As UCSB students and sport club athletes, we are constantly fed the line “fun, fitness and friendship” by the administration and higher athletic authorities on campus. We are told to “participate and not vegetate during your stay in this beautiful Santa Barbara environment both on campus and beyond.” However, the actions taken by the administration seem to contradict what is being preached, especially for those sport clubs that are the biggest and most consistently successful in competition.
How many of us remember being pestered and told to vote for the new all-weather turf on Rob Field, and how it would benefit all of the students, especially those in intramurals, sport clubs and future athletic events? Well, we got the new field — except now our 2004 national champion men’s lacrosse team is told that it cannot use it. And if I remember correctly, the lacrosse team was one of the most active driving forces in advocating and campaigning for the field, since it was told that it would be able to use it as well. On top of that, the accessibility of Rob Field is now limited. I remember when I would bike to the Rec Cen and see random pickup games of ultimate, football or just plain physical activity on the field. Now with the fence up and the hassles it takes to reserve and/or get on the field, it seems emptier.
The UCSB rowing team is touted by Rec Sports as the example of a “model” club program, yet it has also been the recipient of these contradictory actions. The women’s lightweight team is ranked seventh in the nation against varsity programs like Stanford, Georgetown and Princeton — which recruit athletes and funding — and the team as a whole brings trophies, medals and recognition back to UCSB year after year. However, the on-campus facilities of the team have dwindled over the years. The team went from having a trailer on campus, which they used for practice and storing their rowing machines, to a room under Harder Stadium, to having only a small storage closet in Rob Gym.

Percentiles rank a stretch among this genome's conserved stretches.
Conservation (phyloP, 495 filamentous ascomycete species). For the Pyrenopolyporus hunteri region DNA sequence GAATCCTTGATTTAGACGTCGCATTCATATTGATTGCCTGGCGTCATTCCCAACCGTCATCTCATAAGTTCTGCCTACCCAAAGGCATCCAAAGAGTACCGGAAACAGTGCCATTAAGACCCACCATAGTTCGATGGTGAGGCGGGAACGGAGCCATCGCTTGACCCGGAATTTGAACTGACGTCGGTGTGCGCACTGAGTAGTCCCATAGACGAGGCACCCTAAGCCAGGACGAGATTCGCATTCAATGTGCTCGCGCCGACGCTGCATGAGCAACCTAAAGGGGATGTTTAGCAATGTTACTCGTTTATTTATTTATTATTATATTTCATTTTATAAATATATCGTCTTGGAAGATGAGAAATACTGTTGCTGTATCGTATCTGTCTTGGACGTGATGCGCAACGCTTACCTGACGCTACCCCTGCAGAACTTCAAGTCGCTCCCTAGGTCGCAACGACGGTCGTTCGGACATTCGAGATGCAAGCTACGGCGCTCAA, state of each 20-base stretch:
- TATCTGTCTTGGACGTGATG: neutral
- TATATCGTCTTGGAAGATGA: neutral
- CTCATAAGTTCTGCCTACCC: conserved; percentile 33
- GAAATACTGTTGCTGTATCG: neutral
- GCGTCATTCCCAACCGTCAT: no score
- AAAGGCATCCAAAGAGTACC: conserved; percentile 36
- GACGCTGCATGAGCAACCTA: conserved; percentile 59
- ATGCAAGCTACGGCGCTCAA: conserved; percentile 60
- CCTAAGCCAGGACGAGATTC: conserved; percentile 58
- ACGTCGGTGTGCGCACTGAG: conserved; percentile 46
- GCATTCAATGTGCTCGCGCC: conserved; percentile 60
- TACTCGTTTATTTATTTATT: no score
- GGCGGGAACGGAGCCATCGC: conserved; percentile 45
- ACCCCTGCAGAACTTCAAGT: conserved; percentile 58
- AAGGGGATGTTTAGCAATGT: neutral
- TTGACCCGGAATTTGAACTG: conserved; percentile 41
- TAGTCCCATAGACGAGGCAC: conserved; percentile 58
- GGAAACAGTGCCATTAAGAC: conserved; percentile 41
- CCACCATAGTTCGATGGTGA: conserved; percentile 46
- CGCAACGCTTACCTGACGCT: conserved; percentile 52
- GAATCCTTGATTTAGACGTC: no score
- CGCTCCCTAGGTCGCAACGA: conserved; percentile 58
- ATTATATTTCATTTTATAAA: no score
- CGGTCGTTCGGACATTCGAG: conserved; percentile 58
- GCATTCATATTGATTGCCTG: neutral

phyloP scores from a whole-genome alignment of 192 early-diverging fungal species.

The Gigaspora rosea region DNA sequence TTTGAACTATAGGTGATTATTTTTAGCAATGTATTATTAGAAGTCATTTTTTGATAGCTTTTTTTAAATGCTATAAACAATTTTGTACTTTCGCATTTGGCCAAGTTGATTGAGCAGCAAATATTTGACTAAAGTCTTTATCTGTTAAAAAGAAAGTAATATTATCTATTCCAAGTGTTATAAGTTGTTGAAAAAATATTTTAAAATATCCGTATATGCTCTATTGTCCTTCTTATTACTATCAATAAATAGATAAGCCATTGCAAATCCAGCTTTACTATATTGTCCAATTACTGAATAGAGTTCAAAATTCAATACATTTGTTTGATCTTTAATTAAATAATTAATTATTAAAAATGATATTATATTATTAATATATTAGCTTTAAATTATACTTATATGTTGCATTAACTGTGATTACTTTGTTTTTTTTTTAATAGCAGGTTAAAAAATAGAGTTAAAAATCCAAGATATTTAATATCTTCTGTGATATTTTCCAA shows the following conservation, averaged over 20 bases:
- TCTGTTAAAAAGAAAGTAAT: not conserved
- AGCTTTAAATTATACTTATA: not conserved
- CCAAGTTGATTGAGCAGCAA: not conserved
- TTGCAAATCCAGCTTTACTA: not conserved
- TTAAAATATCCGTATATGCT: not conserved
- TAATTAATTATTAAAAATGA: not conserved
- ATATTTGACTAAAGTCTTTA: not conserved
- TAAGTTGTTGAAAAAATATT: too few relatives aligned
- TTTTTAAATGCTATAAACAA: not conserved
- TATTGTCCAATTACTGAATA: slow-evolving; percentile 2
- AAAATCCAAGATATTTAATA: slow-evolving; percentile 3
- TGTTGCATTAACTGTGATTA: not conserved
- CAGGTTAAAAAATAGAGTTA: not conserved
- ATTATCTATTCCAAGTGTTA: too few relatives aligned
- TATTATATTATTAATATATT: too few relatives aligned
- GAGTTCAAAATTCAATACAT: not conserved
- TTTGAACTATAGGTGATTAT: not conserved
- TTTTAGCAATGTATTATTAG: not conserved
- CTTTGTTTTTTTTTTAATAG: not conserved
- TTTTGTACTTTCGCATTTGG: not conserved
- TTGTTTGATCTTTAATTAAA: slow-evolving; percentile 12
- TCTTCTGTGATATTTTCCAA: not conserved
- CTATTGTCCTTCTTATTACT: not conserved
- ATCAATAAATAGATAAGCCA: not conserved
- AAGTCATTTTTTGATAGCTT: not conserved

Don’t assume we’re asking for new multimillion dollar facilities, but rather promises that get carried out, and the ability to maintain and use — or at least equally replace — facilities. How are we able to keep competing at the level we are at if we can’t even use or keep and maintain the simple facilities that we have?
The actions taken are discouraging the present and future athletes and killing the main resource that Rec Sports needs to grow to fulfill their goal of “fun, fitness and friendship” in the student population.
Aston Lim is a senior global studies and international studies major.